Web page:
The Spanish judge in the case, Judge Eloy Velasco, has been gathering testimony since 2009 from numerous witnesses and participants – including housekeeper Luciá Cerna, who sought asylum in the U.S. following the killings. But a recent breakthrough may now move the case along more quickly: the arrest and possible deportation from the U.S. of former Col. Inocente Orlando Montano.
On Aug. 19 of this year, U.S. Magistrate Kimberly A. Swank heard testimony in Greenville, North Carolina on the case to extradite Montano, a former Salvador military officer, to Spain. Montano had been living illegally outside Boston, Massachusetts for many years before he was arrested for immigration violations in 2012 and put in federal detention. So far, the judge has not ruled on the case, citing the need for time to allow both sides to file written petitions. Almudena Bernabeu, recent winner of the Letelier-Moffitt Human Rights Award, is the lead international attorney for the CJA in the case in Spain. Bernabeu is hopeful that a decision will come soon.
“I think the federal judge who handled the criminal case here in the U.S. was very moved and quite agitated by the amount of evidence and how much there was in relation to the Jesuits’ assassination, and we have right now a very solid extradition request against Montano at the [U.S.] Department of State and the Department of Justice,” Bernabeu said.
If the extradition proceeds, Montano would become the highest-ranking former military official ever to be extradited from the United States for human rights violations.
Montano has denied any involvement in the killings, but at the time of the murders, he was vice minister of defense for public security, and allegedly met with the late Col. René Emilio Ponce, El Salvador’s Army chief of staff at the time, and other high-ranking officers to plan the attack on the Jesuits, who were seen as supporting El Salvador’s guerrillas. Both Montano and Ponce had also received training at the U.S. Army’s infamous School of the Americas, or SOA (now called Western Hemisphere Institute for Security Cooperation, or WHINSEC). In fact, 19 of the 26 officers cited in the U.N. Truth Commission report for involvement in the Jesuit murders were graduates of the SOA.
Each year, outside the gates of the school, thousands of protesters gather to call for its defunding and closure. Protest founder Father Roy Bourgeois explained: “That first anniversary back in 1990, we had just a handful of people here and it became a tradition of ours, for the movement, as it began to grow, to come here every November and to call for the closing of the school.”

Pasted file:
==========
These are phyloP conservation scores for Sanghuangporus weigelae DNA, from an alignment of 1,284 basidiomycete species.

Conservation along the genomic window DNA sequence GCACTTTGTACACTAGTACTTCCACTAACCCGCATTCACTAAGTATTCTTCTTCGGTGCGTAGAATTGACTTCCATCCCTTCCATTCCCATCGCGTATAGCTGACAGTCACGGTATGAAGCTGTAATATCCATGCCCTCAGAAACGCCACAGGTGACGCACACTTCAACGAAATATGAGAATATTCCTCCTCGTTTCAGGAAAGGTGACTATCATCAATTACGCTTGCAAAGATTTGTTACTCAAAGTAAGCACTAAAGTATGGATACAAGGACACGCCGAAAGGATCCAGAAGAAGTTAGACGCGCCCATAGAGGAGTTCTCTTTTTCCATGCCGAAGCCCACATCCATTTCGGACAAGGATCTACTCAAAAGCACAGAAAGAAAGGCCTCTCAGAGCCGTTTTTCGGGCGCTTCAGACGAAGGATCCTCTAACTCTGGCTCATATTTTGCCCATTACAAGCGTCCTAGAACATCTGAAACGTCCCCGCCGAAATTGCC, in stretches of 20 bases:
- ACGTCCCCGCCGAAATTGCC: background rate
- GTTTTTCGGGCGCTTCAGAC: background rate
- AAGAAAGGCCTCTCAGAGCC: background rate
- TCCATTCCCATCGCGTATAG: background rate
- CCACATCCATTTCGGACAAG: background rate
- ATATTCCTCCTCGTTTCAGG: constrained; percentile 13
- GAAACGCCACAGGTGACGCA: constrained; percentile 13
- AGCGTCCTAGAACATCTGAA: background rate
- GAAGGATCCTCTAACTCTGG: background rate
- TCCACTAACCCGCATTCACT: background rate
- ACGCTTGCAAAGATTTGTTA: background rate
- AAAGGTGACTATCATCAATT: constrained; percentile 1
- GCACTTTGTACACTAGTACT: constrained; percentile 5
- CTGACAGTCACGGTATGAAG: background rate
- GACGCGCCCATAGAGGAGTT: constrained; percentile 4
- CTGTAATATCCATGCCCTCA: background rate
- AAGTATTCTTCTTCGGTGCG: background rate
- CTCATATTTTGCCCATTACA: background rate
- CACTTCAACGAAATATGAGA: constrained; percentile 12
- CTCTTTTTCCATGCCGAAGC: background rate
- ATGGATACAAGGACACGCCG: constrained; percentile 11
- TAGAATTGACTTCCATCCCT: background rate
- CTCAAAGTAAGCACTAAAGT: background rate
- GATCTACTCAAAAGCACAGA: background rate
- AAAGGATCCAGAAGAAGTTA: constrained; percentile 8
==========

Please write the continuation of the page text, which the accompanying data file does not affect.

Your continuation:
This year’s protests, organized by the group SOA Watch, are scheduled for Nov 20-22 in Ft. Benning, Georgia. In recent weeks, a Freedom of Information Act request by the Partnership for Civil Justice Fund resulted in the release of hundreds of documents from 2000-2010 showing continuous FBI surveillance and infiltration of the SOA Watch protests.
In El Salvador, annual commemorations take place to keep alive the memory of the slain Jesuits and their teachings. In his new novel, which brings the ongoing case and investigation to a popular audience and a new generation, Jorge Galán’s character says at the end: “How did this history begin? … not with the [FMLN] offensive in 1989, not with the death of Romero, nor with that of Rutilio [Grande] … it began in 1950, when Ignacio [Ellacuría] raised his hand and volunteered as a young novice to go to Santa Tecla.”
Father Ellacuría, rector of the Jesuit University at the time of his murder, remains a powerful force in the Catholic teaching of liberation theology. He felt that the only way to end the war in El Salvador was to end that country’s injustice and inequality. It was this that made him the target of the military high command.
Norman Stockwell is a freelance journalist based in Madison, Wisconsin. He also serves as operations coordinator for WORT-FM Community Radio. Stockwell has reported from numerous countries in Latin America, and he covered the 1989 murders for WORT. He covered the 20th anniversary commemorations for the Capital Times and Free Speech Radio News.
You may be interested
In search of sustainability in Limón: What is sustainability?Dr. Khosrow Farahbakhsh - September 23, 2018
I still remember the day I was asked to teach thermodynamics to a class of third year engineering students. I…
Costa Rica’s ongoing strike hits tourism industry hardAlejandro Zúñiga - September 22, 2018
The strike that has been gripping Costa Rica since Sept. 10 has begun taking its toll on one of the…